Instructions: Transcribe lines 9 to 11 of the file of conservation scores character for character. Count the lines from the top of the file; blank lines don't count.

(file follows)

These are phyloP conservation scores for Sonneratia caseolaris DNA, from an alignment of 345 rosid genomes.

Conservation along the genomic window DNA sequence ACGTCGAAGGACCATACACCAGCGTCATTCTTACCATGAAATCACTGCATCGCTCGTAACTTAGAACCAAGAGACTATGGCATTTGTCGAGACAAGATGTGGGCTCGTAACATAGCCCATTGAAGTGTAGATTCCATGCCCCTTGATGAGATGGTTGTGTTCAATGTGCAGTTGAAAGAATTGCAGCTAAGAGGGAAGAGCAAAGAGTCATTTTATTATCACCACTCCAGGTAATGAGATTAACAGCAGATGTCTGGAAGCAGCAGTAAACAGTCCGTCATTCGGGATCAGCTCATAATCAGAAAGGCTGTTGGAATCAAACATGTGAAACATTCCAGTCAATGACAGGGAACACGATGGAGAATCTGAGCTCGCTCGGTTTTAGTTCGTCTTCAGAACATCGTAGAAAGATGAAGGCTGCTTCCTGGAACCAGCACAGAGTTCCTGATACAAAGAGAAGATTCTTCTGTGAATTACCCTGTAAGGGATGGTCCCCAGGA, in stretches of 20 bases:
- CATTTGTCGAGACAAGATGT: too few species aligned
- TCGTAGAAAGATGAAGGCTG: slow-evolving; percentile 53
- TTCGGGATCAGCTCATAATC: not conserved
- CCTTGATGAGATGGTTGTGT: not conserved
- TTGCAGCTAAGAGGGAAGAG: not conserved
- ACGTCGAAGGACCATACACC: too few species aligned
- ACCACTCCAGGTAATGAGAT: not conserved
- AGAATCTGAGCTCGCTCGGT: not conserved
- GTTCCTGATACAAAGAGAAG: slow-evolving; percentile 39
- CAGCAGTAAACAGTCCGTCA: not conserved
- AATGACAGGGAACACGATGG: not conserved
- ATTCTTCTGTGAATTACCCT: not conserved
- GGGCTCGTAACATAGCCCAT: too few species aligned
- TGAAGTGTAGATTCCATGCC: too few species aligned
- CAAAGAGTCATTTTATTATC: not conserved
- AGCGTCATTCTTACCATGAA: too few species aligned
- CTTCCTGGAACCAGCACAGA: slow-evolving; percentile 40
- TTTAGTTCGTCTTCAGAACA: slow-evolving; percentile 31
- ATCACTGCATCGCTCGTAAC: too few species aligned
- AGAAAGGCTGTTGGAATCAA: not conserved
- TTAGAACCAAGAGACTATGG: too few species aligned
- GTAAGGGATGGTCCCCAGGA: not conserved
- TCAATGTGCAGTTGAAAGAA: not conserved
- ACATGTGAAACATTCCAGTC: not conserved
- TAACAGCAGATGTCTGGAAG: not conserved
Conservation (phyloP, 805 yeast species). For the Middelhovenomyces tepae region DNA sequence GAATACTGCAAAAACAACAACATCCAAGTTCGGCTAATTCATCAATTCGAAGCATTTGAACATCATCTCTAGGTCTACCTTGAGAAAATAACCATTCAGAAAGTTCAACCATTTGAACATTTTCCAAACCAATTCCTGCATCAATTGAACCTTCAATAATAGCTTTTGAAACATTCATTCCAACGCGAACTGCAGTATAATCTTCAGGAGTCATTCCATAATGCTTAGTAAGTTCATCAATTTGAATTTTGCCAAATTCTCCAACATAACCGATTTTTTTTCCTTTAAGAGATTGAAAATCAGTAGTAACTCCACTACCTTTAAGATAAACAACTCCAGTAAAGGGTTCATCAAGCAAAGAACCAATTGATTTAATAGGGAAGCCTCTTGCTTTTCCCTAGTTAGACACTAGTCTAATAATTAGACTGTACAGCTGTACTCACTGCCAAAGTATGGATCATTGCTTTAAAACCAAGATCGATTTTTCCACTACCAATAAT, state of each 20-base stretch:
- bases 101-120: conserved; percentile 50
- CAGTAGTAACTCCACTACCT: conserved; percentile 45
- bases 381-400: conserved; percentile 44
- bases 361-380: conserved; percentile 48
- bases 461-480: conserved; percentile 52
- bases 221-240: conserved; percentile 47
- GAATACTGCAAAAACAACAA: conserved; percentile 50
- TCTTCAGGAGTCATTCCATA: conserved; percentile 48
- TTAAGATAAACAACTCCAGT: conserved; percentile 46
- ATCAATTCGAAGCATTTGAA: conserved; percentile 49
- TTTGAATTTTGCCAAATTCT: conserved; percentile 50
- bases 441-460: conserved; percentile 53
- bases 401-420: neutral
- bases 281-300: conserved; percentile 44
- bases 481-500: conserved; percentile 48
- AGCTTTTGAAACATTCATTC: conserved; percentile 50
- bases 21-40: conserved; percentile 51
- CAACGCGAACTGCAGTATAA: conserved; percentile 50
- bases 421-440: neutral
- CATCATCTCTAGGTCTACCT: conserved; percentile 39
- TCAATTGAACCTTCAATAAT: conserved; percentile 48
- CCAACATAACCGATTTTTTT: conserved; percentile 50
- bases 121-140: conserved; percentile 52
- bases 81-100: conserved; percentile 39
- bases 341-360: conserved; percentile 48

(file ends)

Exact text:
- ACCACTCCAGGTAATGAGAT: not conserved
- AGAATCTGAGCTCGCTCGGT: not conserved
- GTTCCTGATACAAAGAGAAG: slow-evolving; percentile 39